Students who have problems with WCC that they can’t resolve can get help from the new Office of the Ombudsman.
Thousands of people from around the world reside in Washtenaw County. Their reasons for coming to the Great Lakes State are as diverse as the cultures they represent. Take these three interesting women. One came to the area to work. Another came because she lost her job. The third sought medical help. All three chose WCC to further their education.
WCC’s award-winning student newspaper, The Washtenaw Voice, kept its winning streak alive in 2010. In October, the Associated Collegiate Press selected The Voice for second-place honors in the “Best of Show” two-year weekly broadsheet category. The award was given at the association’s National College Media Convention in Louisville, Ky.
Wouldn’t you love to fly? Imagine yourself in the cockpit, the sky around you and the controls at your command. Whether you dream of finding your career in the sky or of flying for your own pleasure, the starting point is the same: ground school.
Before the books close on 2010, it’s important to mark a significant WCC milestone: Thirty years ago, in September 1980, the WCC Children’s Center moved into the Family Education building.
WCC has so many students who have career dreams, but not the finances to necessarily support those dreams. That’s where the WCC Foundation comes in to help.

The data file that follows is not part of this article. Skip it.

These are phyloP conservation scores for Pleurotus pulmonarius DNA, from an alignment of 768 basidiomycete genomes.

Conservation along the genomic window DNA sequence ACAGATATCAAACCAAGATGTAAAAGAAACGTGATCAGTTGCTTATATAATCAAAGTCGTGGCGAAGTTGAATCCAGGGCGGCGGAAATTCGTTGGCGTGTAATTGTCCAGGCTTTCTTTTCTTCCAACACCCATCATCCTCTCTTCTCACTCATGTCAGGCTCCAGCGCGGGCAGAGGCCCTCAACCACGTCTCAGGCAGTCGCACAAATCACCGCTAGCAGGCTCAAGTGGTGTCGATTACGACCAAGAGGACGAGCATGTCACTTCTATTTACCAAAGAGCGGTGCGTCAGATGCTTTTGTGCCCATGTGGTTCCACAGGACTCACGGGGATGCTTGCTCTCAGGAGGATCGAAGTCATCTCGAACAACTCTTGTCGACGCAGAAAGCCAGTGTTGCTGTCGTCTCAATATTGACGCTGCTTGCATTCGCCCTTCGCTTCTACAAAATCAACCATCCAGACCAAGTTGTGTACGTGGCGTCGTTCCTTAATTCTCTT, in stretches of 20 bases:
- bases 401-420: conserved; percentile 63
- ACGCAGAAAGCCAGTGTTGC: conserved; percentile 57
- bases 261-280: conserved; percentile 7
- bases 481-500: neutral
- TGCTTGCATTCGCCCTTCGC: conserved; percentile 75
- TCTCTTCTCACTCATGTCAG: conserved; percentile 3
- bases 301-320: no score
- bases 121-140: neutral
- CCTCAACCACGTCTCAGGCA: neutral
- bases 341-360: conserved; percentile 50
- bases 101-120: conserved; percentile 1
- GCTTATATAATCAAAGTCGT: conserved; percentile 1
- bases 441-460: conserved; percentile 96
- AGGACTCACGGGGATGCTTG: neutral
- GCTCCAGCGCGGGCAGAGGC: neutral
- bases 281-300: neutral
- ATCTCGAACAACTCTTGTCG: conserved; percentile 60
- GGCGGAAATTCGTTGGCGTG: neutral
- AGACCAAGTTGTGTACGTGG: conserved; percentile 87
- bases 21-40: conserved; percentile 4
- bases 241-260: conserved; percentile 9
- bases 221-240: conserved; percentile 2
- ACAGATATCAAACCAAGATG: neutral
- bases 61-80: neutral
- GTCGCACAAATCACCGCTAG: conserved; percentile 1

Sometimes you have a problem and need someone to talk to.
The WCC Board of Trustees is seeking candidates to serve two of the remaining four years of Trustee David Rutledge’s six-year term. Rutledge, a three-term WCC trustee, was elected to the Michigan House of Representatives in November and will begin his House responsibilities in January.
Accelerating on a rain-soaked highway. Weaving through heavy traffic. Driving safely on any road surface is a critical skill for an emergency first responder.
WCC is letting the Earth heat and cool one of its busiest buildings. Drilling has just been completed on 140 geothermal wells adjacent to the College’s Occupational Education building. The 120,000-square-foot facility was built in 1982 and is home to the automotive, motorcycle, welding, HVAC, dental, and radiography programs, as well as administrative and faculty offices.